As the latest TiVo device, the Bolt offers a 3x faster processor than its predecessor, 3x as much DDR memory, and it’s 33% smaller. This compact, lightweight and highly functional device also offers innovative new features like OnePass, which can help you organize TV show episodes into a unified watchlist – even if season one is on Netflix, season two is on Hulu, and season three is still airing on cable TV!
And with SkipMode, you’ll never have to sit through another annoying commercial again. The ability to record up to 4 shows at once, and even record in 4K, ensures that you’ll never miss a show and makes the TiVo Bolt one of the best DVRs on the market.
If you pick up a Bolt on Amazon, you can get a great deal on the device plus the first year of TiVo service. Like most TiVos, the Bolt requires a $14.99 a month subscription plan, although you can get a better deal by prepaying for a year. Also, remember to sign up for Amazon Prime’s free trial to score free 2-day shipping and a ton more.
Other Equipment Needed:
- TiVo Minis for additional TVs
#3 TiVo Roamio
The TiVo Roamio is a popular option for people who are still somewhat married to the idea of cable. It’s a well-known brand that is an easy “next step” for many. Let’s face it, TiVo is the best-known DVR brand. They’ve been around for years and have proven that they can be counted on to deliver quality products. Their over the air DVRs are no different.
However, I do have some gripes. My complaints begin with the setup. It takes forever. And once you get things running, the interface is difficult to navigate at first.
The newest TiVo Roamio comes in a 1tb version that does not require a monthly subscription! It’s a greater upfront cost than the older Roamios, but well worth it if you want to avoid another monthly bill.
Another negative is that it’s only built for one TV. If you want to use it on multiple, you have to buy their Mini option for your other TVs, at about $149.99 each. However, it is worth noting that the Mini also acts as a streaming box, so you won’t need additional Roku 3s or other streaming devices.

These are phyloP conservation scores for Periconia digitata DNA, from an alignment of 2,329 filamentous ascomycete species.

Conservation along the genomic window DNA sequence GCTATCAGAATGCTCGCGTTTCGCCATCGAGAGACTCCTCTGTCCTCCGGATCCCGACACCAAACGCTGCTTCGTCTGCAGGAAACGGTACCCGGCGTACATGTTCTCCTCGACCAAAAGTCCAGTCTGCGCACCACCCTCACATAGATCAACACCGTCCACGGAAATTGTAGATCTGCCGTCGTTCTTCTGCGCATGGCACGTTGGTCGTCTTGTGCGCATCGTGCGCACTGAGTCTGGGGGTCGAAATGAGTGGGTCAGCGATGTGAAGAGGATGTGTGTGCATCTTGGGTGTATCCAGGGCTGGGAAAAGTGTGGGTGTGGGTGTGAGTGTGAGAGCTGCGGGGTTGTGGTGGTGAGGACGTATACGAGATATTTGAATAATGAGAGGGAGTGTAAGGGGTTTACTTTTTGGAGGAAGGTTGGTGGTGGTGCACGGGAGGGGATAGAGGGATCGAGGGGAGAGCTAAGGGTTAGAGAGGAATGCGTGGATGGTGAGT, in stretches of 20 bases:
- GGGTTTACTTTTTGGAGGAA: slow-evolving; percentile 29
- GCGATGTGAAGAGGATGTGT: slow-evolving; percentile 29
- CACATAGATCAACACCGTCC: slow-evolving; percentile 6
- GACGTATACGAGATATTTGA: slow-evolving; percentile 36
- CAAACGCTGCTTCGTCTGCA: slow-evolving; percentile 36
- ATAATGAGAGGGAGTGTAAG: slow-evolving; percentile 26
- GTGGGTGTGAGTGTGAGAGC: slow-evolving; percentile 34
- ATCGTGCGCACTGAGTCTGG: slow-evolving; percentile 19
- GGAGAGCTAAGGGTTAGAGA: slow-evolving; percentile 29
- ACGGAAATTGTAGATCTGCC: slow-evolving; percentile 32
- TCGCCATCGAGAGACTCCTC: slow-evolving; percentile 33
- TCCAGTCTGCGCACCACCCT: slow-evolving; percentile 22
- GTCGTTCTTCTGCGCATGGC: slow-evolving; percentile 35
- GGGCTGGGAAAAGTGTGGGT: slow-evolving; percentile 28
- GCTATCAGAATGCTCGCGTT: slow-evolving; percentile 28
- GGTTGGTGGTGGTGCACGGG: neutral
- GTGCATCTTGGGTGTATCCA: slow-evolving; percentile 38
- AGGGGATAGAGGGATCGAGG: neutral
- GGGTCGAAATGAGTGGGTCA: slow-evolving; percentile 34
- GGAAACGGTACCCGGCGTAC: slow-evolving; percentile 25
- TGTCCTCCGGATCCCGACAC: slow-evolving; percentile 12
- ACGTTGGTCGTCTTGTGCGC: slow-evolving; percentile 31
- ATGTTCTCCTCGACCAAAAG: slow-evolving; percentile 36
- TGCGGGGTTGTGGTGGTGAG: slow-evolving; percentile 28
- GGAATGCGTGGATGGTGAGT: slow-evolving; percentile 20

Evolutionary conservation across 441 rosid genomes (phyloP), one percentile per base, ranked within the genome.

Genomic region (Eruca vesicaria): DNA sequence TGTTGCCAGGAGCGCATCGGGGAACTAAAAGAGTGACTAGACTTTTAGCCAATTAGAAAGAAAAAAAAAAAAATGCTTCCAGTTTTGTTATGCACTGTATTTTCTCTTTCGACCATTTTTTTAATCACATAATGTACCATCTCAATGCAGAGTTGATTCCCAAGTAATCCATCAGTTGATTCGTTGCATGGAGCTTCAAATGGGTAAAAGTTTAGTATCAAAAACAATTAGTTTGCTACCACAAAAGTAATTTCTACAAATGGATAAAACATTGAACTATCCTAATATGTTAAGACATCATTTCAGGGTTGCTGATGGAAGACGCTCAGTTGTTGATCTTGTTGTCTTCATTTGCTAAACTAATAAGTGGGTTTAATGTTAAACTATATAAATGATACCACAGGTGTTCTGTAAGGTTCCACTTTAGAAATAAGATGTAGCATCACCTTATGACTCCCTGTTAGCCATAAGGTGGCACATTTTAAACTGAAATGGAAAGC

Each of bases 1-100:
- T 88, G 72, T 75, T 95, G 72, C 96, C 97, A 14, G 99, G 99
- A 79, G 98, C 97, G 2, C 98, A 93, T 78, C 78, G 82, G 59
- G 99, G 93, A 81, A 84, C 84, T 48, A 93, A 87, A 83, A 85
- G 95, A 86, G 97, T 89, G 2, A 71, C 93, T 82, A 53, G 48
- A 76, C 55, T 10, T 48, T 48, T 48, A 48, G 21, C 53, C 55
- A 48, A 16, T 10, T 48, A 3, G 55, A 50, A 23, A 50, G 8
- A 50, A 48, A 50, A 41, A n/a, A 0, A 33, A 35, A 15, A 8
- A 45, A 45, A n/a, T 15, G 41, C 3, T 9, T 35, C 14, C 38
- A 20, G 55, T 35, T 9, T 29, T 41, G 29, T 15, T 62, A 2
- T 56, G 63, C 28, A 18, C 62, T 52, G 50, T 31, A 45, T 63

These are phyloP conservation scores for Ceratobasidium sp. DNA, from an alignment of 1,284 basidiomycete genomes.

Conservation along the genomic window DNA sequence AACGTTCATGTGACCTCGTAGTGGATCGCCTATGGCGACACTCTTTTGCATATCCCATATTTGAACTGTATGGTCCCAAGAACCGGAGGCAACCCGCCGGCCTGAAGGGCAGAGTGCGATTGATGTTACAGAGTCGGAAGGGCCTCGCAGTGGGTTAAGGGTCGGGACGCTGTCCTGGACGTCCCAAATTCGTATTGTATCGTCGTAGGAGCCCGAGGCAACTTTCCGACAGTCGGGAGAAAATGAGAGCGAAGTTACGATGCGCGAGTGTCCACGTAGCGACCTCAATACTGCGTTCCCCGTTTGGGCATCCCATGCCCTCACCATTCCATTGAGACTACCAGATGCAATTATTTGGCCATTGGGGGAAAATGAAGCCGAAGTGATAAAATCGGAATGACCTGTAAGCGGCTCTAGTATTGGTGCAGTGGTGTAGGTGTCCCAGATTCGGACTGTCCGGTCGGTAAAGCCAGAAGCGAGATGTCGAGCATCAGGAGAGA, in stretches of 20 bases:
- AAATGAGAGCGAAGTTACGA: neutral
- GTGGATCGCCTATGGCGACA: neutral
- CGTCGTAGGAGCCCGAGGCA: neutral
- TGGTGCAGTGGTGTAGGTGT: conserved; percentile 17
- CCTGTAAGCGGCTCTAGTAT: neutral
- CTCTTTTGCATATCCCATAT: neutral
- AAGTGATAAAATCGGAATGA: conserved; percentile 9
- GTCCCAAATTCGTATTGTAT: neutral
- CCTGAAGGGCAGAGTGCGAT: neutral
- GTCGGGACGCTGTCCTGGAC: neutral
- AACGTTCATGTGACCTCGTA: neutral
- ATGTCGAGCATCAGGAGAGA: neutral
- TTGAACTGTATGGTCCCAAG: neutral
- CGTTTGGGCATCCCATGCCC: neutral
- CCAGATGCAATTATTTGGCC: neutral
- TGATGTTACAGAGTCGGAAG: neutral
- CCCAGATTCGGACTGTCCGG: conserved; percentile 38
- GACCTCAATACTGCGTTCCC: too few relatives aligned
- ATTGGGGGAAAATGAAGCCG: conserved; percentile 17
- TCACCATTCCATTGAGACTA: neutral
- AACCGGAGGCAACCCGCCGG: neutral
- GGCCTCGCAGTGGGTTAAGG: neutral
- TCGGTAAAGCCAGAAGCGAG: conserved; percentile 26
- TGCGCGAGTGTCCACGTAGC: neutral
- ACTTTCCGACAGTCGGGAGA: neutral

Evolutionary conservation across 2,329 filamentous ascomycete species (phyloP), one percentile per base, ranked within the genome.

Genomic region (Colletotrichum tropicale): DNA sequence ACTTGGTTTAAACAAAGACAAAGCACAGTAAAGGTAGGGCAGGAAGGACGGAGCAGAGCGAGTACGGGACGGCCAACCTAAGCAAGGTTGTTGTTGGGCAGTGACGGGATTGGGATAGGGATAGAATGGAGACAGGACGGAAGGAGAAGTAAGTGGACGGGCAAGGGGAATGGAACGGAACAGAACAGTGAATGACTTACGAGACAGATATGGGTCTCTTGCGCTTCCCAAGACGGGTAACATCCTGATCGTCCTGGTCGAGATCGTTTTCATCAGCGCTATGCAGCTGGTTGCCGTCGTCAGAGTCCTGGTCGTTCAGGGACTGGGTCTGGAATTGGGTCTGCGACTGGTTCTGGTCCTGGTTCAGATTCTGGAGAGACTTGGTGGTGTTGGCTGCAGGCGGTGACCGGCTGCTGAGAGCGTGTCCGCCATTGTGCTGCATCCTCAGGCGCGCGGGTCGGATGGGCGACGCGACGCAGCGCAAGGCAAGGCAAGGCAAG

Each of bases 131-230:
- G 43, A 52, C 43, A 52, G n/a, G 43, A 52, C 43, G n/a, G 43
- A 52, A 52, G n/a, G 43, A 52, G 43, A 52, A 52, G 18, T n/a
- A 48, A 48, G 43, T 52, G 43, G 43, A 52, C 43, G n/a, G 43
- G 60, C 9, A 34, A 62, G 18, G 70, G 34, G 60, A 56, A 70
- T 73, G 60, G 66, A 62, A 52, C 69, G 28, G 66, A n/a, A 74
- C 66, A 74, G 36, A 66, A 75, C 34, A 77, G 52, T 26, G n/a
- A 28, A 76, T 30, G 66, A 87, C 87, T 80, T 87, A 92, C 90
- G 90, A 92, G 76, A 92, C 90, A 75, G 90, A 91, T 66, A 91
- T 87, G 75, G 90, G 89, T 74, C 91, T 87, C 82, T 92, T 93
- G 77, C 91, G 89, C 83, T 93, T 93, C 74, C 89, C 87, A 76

Other Equipment Needed:
The Channel Master DVR+ is perhaps the most simple-to-use OTA DVR choice out there. It’s easy to set up and offers a guide that looks just like the cable guide you are used to, with no monthly subscription fee. And as far as looks go, it’s super thin and sleek.
However, the Channel Master DVR + is pretty limited. The interface is as bare bones as it gets. And with no Wi-Fi capability, you’re probably going to need a separate adapter. Not to mention, it isn’t compatible with most of the popular streaming services. Currently, the DVR only supports Vudu, YouTube, and Pandora.
The Channel Master OTA DVR + also only works for one TV. And since it’s the most expensive DVR option on this list, well, it doesn’t really make sense to purchase multiples.
Other Equipment Needed:
- External hard drive or pay for additional memory
- USB Wi-Fi Adapter
- Streaming box (if you want Netflix, Amazon, etc.)
The Simple.TV 2 is another good OTA DVR and is very similar to the Tablo. It connects to your antenna and router. This allows you to push content out to any TV in your house. With 2 tuners, you can watch and record two separate programs simultaneously, and stream on a total of 5 devices at once.
The Simple.TV 2 doesn’t come without its shortcomings, though. First of all, unlike the Tablo, there is no wireless capability. So it’s limited to where you can place it, due to the fact that it must be connected to an ethernet cable. It’s also noisy, especially when there are multiple streams going.
Finally, there are also lots of complaints on how buggy it can be. While most of the time it works like a charm, it’s not 100% dependable. For example, you may occasionally get a black screen when trying to load a program. This will require you to reload the app to get it to work, which is a bit annoying.
Update: I’ve heard countless complaints about Simple.TV’s customer service. Just thought I’d throw that in the mix.
Update 2: Here’s a complete write up of what has gone on and what to expect from Simple.TV.
Other Equipment Needed:
- Set-top streaming device
- External hard drive
After it’s all said and done, the Tablo is the best OTA DVR. Look at DVR reviews and you’ll see that most customers are fully satisfied with their Tablos. Sure it has a higher initial price point than the TiVo, but the cheaper subscription more than makes up for that. It has more options and is constantly being updated and improved. Want to give it a try? You can get the Tablo by clicking here.